Mitsubishi Challenger: Rough enough for a mud plug

By Phil Hanson

Mitsubishi Challenger GLS. Photo / Supplied
Mitsubishi Challenger GLS. Photo / Supplied

The trouble with many 4WD wagons is that they've grown too expensive and too fancy to actually take off the road.

Would you want to mud-plug in your $190,000 Range Rover when the risk of scratching and body damage is high? Which is where the Mitsubishi Challenger GLS comes in, not that it's particularly cheap at more than $58,000, but it leaves off many of the frills SUV buyers are thought to want and drives straight from the showroom floor and into the bush with composure and competence, although there's still no anti-scratch button on the dash.

It would be great for outdoorsy families that actually do drive off the beaten track or for tradespeople or professionals whose jobs take them into mud and ruts.

The Challenger has been around since the mid-1990s and was popular here new and as a used import. It went out of production in 2008 but reappeared a couple of years ago as a new model based on the Triton ute chassis, with dobs of Pajero.

Mitsi also offers a more fully equipped version, the Exceed, for $63,390 with such additions as a third row of seating, leather upholstery and an upgraded sound system. But these add-ons sit uneasily on the wagon whose DNA is derived from a ute's, rather than from a luxury SUV.

However, occupants are far from slumming it in the GLS configuration. It's comfortable, has an attractive cabin and comes with the stuff that's seen as essential in an SUV these days, including power-everything, adaptive five-speed automatic transmission, air conditioning, cupholders galore and good audio.

It borrows from Pajero the excellent Super Select transmission that allows the driver to choose either two-wheel-drive or four-wheel-drive for on-road driving. Having drive to all wheels is useful on bad or slippery roads or to help with towing; having just the rear wheels driven helps stretch the last bit of mileage from each litre of diesel.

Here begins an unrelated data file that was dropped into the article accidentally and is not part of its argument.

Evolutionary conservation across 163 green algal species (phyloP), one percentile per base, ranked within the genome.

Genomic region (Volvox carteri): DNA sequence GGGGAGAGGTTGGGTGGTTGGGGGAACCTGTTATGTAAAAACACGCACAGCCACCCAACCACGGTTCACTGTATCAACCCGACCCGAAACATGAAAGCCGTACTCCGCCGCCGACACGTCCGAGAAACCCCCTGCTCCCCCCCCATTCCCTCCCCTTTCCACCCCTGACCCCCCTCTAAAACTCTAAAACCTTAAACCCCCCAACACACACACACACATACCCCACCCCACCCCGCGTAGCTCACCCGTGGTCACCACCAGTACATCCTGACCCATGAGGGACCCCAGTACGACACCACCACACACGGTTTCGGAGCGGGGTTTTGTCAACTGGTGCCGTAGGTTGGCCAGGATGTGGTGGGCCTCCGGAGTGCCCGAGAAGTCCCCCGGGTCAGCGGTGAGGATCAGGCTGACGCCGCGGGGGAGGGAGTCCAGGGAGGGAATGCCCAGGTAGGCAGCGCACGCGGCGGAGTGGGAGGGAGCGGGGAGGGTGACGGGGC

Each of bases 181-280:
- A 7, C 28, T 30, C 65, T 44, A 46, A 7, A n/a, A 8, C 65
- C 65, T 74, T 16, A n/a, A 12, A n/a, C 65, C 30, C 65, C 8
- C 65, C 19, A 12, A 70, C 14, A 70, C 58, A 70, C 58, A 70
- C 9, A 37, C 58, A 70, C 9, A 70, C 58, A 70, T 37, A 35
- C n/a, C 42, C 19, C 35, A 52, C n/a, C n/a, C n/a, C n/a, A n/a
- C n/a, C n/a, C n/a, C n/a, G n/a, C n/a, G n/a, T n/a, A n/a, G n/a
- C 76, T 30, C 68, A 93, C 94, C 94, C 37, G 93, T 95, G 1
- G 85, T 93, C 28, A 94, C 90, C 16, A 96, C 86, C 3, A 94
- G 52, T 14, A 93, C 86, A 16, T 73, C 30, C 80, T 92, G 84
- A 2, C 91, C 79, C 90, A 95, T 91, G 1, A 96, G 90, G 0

For working off-road, the Challenger has low-range gearing and, when the going gets really tough, a locking rear differential. Its capable electronic traction control switches off when the diff-lock is in use.

Ultimately, a lack of ground clearance and only average approach and departure angles work against the Challenger in harder off-road situations, but spending some money with aftermarket specialists can easily solve both problems.

On the road, the Challenger behaves like a more-sophisticated Triton ute; no surprise there. Ride and handling are better, the result of Triton's rear leaf springs being swapped-out for more-compliant coils. It's also devoid of the outward-vision blind spots that are a curse of SUVs.

Refinement rates

It doesn't take long to notice that the Challenger's 2477cc four-cylinder common-rail turbodiesel is rough and noisy compared with some of its rivals. The 133kW of power and 356Nm of torque are satisfactory for performance - the Challenger's no slug - the motor just makes too much fuss. It's more noticeable in the refined Challenger than the Triton ute. It shouldn't be a deal breaker, but a little more refinement under
the bonnet would be nice.

Also consider

Land Rover Defender 110, from $69,990
Jeep Wrangler Unlimited $61,990
Nissan Pathfinder T $76,900
Toyota FJ Cruiser from $69,990

- NZ Herald

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